Migliaccio, Ilenia (2010) Estrogen receptor co-regulators as prognostic and predictive markers of endocrine therapy in early breast cancer: the role of SMRT and p160 family. [Tesi di dottorato] (Unpublished)
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|Item Type:||Tesi di dottorato|
|Uncontrolled Keywords:||ER co-regulators; breast cancer|
|Date Deposited:||02 Dec 2010 10:46|
|Last Modified:||30 Apr 2014 19:45|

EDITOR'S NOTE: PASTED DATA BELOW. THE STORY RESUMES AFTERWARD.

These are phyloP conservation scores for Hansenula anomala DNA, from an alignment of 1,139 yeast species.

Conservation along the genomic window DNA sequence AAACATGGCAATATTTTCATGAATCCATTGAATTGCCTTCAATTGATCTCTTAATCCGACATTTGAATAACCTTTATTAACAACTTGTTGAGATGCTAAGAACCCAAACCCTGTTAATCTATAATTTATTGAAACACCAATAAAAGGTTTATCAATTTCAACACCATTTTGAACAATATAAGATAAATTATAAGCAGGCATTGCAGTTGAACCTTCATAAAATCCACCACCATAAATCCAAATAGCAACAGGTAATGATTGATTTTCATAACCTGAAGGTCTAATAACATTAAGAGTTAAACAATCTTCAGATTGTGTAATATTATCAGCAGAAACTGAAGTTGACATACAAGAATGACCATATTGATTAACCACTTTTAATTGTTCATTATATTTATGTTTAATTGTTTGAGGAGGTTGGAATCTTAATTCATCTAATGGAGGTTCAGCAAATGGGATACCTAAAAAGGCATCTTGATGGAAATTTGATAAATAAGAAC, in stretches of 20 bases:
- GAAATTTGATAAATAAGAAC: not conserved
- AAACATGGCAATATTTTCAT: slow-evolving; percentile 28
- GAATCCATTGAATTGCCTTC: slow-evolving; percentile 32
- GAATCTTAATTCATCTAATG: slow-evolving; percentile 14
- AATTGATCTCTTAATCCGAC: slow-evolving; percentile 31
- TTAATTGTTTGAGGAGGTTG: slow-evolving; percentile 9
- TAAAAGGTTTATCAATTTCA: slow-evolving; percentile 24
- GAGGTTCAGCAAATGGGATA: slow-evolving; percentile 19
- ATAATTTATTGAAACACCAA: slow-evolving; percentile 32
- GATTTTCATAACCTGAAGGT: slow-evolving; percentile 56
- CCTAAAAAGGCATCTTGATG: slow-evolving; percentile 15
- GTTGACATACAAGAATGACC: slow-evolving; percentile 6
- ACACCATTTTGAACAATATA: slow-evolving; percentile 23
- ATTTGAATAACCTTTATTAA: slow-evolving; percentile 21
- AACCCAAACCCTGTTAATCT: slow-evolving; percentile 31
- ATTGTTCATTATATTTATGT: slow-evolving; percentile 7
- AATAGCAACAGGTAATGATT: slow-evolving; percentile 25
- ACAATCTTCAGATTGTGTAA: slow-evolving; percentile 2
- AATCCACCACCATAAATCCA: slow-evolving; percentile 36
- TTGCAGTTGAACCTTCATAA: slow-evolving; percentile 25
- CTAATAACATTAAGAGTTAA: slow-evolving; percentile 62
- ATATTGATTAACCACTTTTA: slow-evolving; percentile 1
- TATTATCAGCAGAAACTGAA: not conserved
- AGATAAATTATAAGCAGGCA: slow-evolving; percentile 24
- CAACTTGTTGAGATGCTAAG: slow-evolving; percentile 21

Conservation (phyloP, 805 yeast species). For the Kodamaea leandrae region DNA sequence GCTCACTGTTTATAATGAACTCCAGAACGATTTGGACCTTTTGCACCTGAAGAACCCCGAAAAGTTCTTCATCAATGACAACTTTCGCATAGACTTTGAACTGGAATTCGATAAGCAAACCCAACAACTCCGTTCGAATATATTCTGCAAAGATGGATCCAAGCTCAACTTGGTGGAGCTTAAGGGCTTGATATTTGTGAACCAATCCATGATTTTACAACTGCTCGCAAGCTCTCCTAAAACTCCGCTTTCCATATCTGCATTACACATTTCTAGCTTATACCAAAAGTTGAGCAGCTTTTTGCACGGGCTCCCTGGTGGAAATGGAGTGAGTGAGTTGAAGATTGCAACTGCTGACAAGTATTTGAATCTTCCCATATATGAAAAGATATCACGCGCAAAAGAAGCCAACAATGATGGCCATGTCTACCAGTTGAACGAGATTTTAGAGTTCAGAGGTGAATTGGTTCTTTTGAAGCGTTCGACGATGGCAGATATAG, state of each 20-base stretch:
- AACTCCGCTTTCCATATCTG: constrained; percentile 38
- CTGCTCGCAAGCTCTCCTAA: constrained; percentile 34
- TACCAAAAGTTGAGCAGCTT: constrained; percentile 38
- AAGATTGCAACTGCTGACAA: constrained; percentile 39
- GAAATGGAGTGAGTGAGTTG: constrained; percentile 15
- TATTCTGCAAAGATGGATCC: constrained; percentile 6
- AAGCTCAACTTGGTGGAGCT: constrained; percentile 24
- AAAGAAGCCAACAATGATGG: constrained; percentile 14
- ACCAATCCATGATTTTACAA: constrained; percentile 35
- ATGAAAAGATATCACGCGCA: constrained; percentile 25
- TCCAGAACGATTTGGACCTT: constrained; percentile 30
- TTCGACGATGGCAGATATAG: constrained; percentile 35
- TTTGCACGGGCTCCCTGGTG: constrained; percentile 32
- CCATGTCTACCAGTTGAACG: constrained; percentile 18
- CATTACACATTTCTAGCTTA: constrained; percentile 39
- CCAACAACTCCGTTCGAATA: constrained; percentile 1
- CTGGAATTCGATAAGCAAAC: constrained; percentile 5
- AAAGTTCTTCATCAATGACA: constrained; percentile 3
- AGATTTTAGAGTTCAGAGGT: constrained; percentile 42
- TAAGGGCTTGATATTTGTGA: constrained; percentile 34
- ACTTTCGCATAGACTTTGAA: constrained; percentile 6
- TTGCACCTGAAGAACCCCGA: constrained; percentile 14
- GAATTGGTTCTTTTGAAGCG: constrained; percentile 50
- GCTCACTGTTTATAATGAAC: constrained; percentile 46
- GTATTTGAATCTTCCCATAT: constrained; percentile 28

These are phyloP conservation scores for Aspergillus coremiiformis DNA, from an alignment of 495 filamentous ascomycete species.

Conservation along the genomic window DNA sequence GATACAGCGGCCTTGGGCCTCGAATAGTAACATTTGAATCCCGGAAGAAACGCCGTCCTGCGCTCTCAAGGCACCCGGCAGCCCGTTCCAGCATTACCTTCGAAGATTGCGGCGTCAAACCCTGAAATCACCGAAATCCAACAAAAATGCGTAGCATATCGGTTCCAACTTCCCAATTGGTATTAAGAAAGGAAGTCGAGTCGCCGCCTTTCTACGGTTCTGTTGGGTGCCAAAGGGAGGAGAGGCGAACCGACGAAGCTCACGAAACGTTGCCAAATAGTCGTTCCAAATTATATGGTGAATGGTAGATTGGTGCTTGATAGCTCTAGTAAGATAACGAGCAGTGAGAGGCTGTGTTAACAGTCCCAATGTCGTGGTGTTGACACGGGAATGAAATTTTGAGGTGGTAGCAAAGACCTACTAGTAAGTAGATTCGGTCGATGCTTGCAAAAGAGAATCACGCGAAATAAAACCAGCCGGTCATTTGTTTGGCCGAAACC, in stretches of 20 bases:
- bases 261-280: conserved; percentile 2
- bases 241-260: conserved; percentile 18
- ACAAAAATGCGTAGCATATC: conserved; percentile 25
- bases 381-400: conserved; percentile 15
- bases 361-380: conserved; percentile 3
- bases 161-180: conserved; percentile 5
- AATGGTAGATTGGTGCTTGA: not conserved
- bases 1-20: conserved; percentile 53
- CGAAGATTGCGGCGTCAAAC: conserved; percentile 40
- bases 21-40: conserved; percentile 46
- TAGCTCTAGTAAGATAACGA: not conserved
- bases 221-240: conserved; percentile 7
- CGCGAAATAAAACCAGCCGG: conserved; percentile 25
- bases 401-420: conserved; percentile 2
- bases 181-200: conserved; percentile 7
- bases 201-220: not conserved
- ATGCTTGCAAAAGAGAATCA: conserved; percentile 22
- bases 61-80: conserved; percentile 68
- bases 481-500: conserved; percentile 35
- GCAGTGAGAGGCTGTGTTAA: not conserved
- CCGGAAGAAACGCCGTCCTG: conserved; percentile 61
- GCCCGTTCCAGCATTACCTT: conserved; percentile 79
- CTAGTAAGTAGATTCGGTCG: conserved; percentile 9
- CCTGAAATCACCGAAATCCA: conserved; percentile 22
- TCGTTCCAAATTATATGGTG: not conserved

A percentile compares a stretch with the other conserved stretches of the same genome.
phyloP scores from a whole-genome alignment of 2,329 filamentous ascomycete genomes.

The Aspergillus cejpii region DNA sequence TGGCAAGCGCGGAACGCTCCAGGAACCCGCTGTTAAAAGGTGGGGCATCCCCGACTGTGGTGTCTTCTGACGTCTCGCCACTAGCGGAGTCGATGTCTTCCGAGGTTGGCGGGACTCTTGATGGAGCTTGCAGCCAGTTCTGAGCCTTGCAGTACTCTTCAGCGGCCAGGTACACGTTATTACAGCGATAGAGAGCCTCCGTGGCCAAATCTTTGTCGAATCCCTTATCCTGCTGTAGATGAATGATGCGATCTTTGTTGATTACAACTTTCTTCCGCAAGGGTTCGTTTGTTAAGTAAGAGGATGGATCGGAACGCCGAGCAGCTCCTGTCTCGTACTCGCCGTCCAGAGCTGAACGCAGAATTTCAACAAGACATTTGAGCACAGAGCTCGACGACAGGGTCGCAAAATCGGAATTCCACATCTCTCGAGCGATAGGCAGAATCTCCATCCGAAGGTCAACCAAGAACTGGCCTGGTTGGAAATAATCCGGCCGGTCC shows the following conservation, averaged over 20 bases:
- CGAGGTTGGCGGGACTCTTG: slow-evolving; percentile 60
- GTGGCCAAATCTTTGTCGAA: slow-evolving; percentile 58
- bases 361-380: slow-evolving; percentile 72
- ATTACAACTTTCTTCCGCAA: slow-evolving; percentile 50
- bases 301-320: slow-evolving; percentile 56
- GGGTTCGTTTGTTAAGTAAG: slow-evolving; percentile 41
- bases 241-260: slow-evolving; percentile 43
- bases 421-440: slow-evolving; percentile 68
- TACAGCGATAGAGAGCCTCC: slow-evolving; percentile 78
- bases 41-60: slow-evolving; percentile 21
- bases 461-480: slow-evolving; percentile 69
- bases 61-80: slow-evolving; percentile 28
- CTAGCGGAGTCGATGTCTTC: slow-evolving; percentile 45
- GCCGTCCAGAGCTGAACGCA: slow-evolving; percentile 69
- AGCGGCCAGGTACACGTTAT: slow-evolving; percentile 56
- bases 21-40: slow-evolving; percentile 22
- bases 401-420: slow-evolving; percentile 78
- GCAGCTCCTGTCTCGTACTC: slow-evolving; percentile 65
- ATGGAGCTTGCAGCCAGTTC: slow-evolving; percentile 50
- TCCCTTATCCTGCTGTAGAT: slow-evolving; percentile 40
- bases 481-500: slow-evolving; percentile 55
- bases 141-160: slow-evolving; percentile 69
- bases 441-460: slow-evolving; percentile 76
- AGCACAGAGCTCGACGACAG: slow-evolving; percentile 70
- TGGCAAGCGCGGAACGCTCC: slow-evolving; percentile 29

Background: The estrogen receptor (ER) signaling pathway is the dominant driver of cell proliferation and survival in the majority of human breast cancers. Not surprisingly, endocrine treatment, such as the anti-estrogen tamoxifen, represents the most effective and widely used therapy for ER positive breast cancer patients. Unfortunately not all patients respond to endocrine treatment and a wide proportion of patients ultimately develop resistance and die. Selecting patients with an increased risk of recurrence and identifying those that might benefit from a particular therapy is of great value in order to personalize breast cancer therapies. A minority of breast cancers does not express ER and displays features of aggressiveness and poor prognosis. Prognostic markers are urgently needed for this subset of patients as well. The p160 family of ER co-activator is composed of three different members: SRC1, SRC2 and AIB1. SRC1 and AIB1 are frequently overexpressed in breast cancer and appear to be linked to hormone resistance, particularly in HER2 positive breast cancer. SMRT is an ER co-repressor that has been implicated in tamoxifen resistance. Data on p160 family members and SMRT expression in human breast cancer samples and its prognostic and predictive significance in endocrine treated patients are controversial or lacking altogether. Moreover, the role of these co-regulators in ER negative disease is poorly understood. Methods: SRC1, SRC2, AIB1 and SMRT expression was determined by immunohistochemistry on tissue microarrays derived from two fully documented cohorts of 1812 and 1424 patients. Results: HER2 and AIB1 dual-positive tumors were associated with markedly worse outcome compared to tumors overexpressing either HER2 or AIB1 alone, irrespective of ER status. In ER negative disease both SRC1 and AIB1 were linked to early relapse and death. Additionally, we found that co-expression of two or more SRCs were significantly associated with worse outcome in ER positive endocrine-treated patients. However, expression of any SRC alone was not a significant predictor of resistance to endocrine therapy. Low nuclear SMRT expression was associated with a significantly better outcome in untreated patients but not in tamoxifen-treated patients. Conclusions: The SRC family of ER co-activators and nuclear SMRT are markers of early relapse in both ER negative and ER positive breast cancer. Evaluation of multiple markers co-expression (i.e. AIB1/HER2, multiple SRCs) rather than single markers allows a better assessment of breast cancer prognosis.
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